First, exciting news: I have two short fiction pieces published this week in the fantastic literary journal Treehouse. Best of all, the journal is online so you can read them right this very second, if you so choose. And I so hope you choose. They're called "The Bruise on Your Chest" and "How to End a Marriage."
And now, an exclusive behind-the-scenes look at the revision and submission process.
I write a lot (though not as much as I should) and I submit my writing to journals often (though not as often as I should). This means that I receive rejections on a fairly regular basis.
Sometimes Usually the rejections are a simple form letter - "Thank you for submitting your work to X Journal. Unfortunately, it does not fit our needs at this time." Usually Sometimes the rejections are a little nicer, a bit more personal - "Thank you for submitting your work to X Journal. We really enjoyed the language, but it doesn't fit our journal at this time. We hope you will consider submitting again." Those rejections are nearly as celebrated as acceptances. (Side note: it is sad when you enter a field where a nice rejection is considered a victory.) Very occasionally, a journal will actually take the time to let you know what, specifically, they think is wrong with your piece. Hardly ever will they work with you to make your piece better. Which is understandable - journals are often run by people who are underpaid (if paid at all) and overworked, and they simply don't have the time to give every submission they receive personal attention. I get it, and I'm grateful that they're reading my work, period. So this, my friends, is why Treehouse was such an unexpected and appreciated experience.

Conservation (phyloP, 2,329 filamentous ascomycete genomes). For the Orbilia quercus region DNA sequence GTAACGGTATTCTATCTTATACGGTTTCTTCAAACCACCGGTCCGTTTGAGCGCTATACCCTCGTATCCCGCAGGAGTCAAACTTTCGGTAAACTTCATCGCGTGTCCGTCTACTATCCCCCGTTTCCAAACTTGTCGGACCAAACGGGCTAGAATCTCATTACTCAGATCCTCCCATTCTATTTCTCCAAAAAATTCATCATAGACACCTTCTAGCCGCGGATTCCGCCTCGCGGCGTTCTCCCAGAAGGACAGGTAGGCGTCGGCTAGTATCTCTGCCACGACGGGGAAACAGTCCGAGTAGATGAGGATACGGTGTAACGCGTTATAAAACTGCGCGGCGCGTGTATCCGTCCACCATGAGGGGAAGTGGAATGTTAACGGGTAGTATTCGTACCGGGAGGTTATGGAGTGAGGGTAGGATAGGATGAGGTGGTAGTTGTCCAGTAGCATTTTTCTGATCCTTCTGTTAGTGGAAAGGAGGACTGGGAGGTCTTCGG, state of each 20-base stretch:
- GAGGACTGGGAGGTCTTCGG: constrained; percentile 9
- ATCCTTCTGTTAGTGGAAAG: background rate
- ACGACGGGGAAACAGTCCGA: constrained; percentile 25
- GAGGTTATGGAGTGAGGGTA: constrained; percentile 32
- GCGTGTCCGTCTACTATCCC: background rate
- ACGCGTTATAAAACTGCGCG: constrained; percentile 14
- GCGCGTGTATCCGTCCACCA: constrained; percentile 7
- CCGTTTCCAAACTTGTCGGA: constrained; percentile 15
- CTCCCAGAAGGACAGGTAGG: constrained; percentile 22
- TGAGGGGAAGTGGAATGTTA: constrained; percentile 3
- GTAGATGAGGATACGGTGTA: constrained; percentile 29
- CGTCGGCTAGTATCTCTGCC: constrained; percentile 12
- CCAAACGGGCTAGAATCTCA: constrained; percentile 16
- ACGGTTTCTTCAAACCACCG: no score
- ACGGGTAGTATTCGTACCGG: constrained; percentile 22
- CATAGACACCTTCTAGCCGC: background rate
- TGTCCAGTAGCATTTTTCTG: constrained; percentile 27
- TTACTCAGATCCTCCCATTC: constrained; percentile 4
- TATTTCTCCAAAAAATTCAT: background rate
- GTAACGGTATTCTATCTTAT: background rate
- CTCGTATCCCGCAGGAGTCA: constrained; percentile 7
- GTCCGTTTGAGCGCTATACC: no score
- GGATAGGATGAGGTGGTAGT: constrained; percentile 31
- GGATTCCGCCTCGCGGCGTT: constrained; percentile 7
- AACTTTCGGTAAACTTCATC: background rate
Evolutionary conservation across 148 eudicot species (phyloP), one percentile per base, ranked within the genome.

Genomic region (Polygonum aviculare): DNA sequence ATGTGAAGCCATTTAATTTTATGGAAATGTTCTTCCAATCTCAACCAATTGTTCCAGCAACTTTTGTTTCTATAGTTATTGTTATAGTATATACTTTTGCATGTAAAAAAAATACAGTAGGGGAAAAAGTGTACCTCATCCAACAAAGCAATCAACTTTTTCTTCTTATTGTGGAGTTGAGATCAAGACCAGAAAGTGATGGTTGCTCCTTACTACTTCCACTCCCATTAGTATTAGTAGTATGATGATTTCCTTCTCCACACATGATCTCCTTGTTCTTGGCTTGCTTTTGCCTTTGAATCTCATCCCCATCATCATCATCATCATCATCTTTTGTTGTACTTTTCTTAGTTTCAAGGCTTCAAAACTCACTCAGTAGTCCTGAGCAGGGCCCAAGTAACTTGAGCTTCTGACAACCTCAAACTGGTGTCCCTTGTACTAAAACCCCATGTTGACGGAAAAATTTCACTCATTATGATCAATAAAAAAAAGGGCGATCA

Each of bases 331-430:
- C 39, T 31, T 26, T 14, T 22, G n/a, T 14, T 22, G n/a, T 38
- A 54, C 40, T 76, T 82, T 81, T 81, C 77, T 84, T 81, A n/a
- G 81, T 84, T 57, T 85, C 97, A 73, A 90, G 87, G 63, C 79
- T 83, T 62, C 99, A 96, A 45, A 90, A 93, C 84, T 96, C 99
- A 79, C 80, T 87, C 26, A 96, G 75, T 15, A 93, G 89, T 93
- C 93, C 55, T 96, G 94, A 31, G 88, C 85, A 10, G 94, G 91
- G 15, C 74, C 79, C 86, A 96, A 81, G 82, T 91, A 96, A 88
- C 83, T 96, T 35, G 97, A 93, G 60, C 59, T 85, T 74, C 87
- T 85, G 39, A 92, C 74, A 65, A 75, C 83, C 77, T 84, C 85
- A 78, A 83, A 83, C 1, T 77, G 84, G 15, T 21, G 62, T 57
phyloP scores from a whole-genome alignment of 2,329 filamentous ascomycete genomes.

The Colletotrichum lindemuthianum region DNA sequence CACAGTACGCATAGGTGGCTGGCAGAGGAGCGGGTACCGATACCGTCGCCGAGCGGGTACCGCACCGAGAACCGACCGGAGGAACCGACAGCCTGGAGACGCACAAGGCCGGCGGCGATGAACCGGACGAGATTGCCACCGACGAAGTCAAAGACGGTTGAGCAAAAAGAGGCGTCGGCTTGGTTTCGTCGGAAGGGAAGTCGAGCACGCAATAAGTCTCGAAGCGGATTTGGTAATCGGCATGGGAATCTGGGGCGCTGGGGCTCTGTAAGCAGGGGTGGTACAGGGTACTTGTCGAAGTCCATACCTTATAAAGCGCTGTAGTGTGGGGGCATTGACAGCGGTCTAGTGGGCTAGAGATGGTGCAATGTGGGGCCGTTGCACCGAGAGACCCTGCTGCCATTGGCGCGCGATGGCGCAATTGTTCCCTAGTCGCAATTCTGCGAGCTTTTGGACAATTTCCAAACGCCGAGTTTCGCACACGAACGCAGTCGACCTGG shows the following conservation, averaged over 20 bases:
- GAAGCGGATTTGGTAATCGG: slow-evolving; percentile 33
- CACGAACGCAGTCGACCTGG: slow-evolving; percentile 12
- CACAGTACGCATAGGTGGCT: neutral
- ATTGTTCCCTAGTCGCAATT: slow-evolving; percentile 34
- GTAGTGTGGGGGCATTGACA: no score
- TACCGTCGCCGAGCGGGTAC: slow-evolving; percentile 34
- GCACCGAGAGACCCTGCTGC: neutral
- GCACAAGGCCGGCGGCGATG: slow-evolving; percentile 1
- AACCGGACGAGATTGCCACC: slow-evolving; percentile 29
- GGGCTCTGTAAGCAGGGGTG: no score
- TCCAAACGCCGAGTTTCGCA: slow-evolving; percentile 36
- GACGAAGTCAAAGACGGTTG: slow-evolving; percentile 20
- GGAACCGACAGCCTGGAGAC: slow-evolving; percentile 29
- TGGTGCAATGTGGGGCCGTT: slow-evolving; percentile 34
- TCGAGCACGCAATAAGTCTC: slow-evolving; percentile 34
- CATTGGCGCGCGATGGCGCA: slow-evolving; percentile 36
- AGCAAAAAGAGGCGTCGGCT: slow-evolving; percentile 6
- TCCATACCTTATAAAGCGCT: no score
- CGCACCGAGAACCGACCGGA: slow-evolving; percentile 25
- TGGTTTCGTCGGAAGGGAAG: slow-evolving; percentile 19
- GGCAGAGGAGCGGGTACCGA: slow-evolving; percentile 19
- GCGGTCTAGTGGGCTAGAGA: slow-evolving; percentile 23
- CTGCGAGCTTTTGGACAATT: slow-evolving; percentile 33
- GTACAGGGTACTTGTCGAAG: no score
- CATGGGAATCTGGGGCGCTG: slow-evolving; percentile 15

I wrote these two pieces sometime during the last year. I don't write a lot of flash fiction, but I wanted to play with language, and it's easier to do that with shorter pieces (for me, anyway). I turned them in to my summer workshop, and got some good feedback from my friends. I revised them quite a bit based on the workshop, then submitted them to Treehouse, crossed my fingers, and waited.
Treehouse got back to me after about a month. They had met and discussed my pieces, and decided that they wanted to publish "How to End a Marriage." I was thrilled. But wait, they said. There's more. They also liked "The Bruise on Your Chest," but they were unsure about the ending. If I was comfortable with a rewrite, they would be happy to take a second look at it.
Obviously, I got to work. I had struggled with the ending of that piece in the first place, and agreed with their comments. I ended up writing a completely new ending, and adding a few lines at the beginning so it would make sense. Editing such a short piece was an interesting process - usually, I revise on a sentence level. For this piece, I was looking at it word by word and then syllable by syllable. I finally understood how poets work, and was very glad I had gone the fiction route.
When I finished, I felt the piece was much stronger. I sent it back to Treehouse. They agreed that it was a good rewrite, but suggested a minor change in the last line. I played with it, and rewrote it again - not exactly the way they had suggested, but in the same vein. "We're good to go," they said. I cheered.
All of this to say: Treehouse is a fine journal, not just because they published my writing, but because they care about good literature. They're working hard to publish it, promote it, and help it grow, and the least we can do it is support them by reading it.